Tips for Music Producers

Tips for Music Producers

Beats must have unstoppable forward momentum!! The art lies within choosing the right rhythm.
Things to ask yourself when making a beat

  1. Is there rhythmic pattern built into the songs melody or harmonic progression that needs emphasized? Or is it more effective for bassline and keyboard to emphasize rhythm of hook in chorus but contrast with vocals in chorus.
  2. Is there a key instrument around which you can base the rest of the groove? For example – the guitar in ‘Torn’ http://www.youtube.com/watch?v=aTod6ecTzUg

 

  1. Once foundation of the groove is there, an instrument could play counter to rhythm
  2. How is everything working together?
  3. Does the groove constantly feel pushing ahead or holding back?
  4. Does the tempo feel slow?
  5. Does momentum sustain even without vocals?

Understand Time Signature – read up on this http://en.wikipedia.org/wiki/Time_signature (For instance Pop music every song will be 4 / 4 in time)

TRAINING / TUTORIALS

How to Quantize a beat

http://www.tunetorials.com/reason-tutorial-quantisation-4/

http://www.ehow.com/how_5098696_quantize-reason.html

http://www.lynda.com/home/DisplayCourse.aspx?lpk2=575

There are three main sounds that you need to master before you can make your own rap beats. These sounds are the drum kick sound, the hi-hat, and the snare drum sound. The drum kick sound is no other than the letter B. you simply enunciate this sound with boldness and force that it comes out strong. To make it stronger, you can add vibrations to it. The snare sound is made of the PSH sound. The hi-hat sound is the TS sound.

To start off, you need to practice with using these sounds in series. The best way to practice is to use a four-combination using the B, TS, PSH, and TS. Enunciate these sounds continuously until you do not get confused with the series and until you get the rhythm. Once you are efficient in this series, you can practice more combinations until such time that you can make your own rap beats. Almost every drum pattern will include a snare or clap on beats 2 and 4.

Almost every rhythmic feel will either be subdivision of sixteenth notes or eighth notes –http://www.smccd.edu/accounts/mecklerd/MUS202/METER.htm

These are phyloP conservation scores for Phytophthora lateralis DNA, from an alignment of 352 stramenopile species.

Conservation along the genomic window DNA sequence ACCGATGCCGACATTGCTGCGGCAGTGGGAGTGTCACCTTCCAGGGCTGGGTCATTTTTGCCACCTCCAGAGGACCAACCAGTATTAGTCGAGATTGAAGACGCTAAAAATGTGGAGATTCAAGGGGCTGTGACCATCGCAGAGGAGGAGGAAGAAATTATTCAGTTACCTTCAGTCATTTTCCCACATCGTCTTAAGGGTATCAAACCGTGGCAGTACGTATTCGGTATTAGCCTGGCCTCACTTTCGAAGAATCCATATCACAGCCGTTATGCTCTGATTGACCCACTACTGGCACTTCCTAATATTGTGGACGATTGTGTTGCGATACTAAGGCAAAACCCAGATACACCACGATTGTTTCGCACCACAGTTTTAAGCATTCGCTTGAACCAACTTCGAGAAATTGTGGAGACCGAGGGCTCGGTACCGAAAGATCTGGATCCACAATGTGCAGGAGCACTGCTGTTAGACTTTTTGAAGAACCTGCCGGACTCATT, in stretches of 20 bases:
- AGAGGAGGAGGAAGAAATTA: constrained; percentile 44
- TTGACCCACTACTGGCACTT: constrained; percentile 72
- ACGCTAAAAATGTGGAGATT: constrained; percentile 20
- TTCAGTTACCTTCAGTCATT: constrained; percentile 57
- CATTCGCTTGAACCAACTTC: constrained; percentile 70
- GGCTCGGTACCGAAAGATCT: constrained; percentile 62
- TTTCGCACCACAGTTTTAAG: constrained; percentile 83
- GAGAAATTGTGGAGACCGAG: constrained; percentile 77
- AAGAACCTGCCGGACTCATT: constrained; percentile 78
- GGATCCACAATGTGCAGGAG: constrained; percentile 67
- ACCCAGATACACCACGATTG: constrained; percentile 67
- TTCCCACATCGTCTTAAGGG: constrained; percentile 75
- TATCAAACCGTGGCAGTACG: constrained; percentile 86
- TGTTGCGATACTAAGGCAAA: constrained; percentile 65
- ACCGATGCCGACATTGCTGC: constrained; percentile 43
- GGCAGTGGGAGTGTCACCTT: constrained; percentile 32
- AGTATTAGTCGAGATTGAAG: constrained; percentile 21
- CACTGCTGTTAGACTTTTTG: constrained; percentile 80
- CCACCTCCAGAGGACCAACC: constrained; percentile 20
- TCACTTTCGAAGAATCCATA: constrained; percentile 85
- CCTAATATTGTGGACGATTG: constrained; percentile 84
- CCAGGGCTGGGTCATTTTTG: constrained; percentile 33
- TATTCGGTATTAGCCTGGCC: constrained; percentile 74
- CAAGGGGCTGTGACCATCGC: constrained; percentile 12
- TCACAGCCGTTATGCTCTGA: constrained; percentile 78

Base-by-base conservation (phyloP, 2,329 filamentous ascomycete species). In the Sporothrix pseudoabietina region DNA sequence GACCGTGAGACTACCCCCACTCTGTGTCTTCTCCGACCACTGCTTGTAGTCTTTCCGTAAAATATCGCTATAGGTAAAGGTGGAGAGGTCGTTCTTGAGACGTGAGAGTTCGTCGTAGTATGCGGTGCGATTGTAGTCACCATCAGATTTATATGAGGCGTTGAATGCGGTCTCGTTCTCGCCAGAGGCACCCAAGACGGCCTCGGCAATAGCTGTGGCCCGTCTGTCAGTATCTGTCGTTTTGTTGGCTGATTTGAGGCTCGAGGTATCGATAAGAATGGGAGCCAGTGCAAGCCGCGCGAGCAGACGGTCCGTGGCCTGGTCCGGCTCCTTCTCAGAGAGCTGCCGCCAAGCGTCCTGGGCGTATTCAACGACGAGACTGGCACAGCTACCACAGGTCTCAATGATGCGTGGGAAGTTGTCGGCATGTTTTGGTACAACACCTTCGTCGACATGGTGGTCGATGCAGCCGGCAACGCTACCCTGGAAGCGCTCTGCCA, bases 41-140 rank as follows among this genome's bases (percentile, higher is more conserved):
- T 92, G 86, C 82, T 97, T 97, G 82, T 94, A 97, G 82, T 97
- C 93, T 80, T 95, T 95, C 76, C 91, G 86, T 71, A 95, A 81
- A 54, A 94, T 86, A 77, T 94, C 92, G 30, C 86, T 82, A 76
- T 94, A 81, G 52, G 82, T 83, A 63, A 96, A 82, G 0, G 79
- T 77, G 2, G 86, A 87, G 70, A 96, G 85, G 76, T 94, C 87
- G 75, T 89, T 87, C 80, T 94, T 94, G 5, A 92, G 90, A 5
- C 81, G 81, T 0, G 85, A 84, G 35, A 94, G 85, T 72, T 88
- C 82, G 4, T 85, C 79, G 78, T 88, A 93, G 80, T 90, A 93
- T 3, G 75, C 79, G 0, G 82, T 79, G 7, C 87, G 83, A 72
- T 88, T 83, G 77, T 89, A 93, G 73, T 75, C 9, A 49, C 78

Key lies in understanding there’s more to rhythm than drum patterns and more to energy than tempo.

Take into account overall sonic quality of rhythmic track and how each instrument or part fits into the groove. What counts most is how drums, beats and percussion sound.

Listen to ‘Ain’t No Stoppin Us Now’ and ‘Pump up the Jam’ – they have little differences in rhythm. Listen to how the snare changes a song – in ‘Nasty’ by Janet Jackson it’s aggressive … in ‘Virtual Insanity’ it’s funky – ‘Stronger’ by Kanye without the reverb on the heavy industrial snare wouldn’t sound the same. ‘ABC’ is the perfect interplay between bass line, distorted guitar riff, drums, piano part. A song’s energy level is a product of its groove and aggressiveness with which it’s played not the actual tempo. Listen to ‘Can I Get A’ vs ‘American Idiot’ vs ‘Time of Your Life’

Lastly, learn to prioritize your work flow. We should be handling tasks by dividing them into quadrants:

1. Important and Urgent (crises, deadline-driven projects) FOR INSTANCE A major artist needs a change to a track

2. Important, Not Urgent (preparation, prevention, planning) NEW PROJECTS THAT HAVE BEEN ASSIGNED AND PLANNED AND A $$$ MAKING CAUSE IS DEFINED

3. Urgent, Not Important (interruptions, many pressing matters) ANYTHING OTHER THAN PROJECTS THAT HAVE BEEN ASSIGNED!

4. Not Urgent, Not Important (trivia, time wasters) WATCHING TV, ANYONE INTRODUCING UNPROVEN IDEAS, SAMPLING UNLESS A SAMPLE IS NEEDED

# 2 is where quality happens.

Doing more things faster is no substitute for doing the right things

Ask yourself, Am I doing the right things before am I doing things right?

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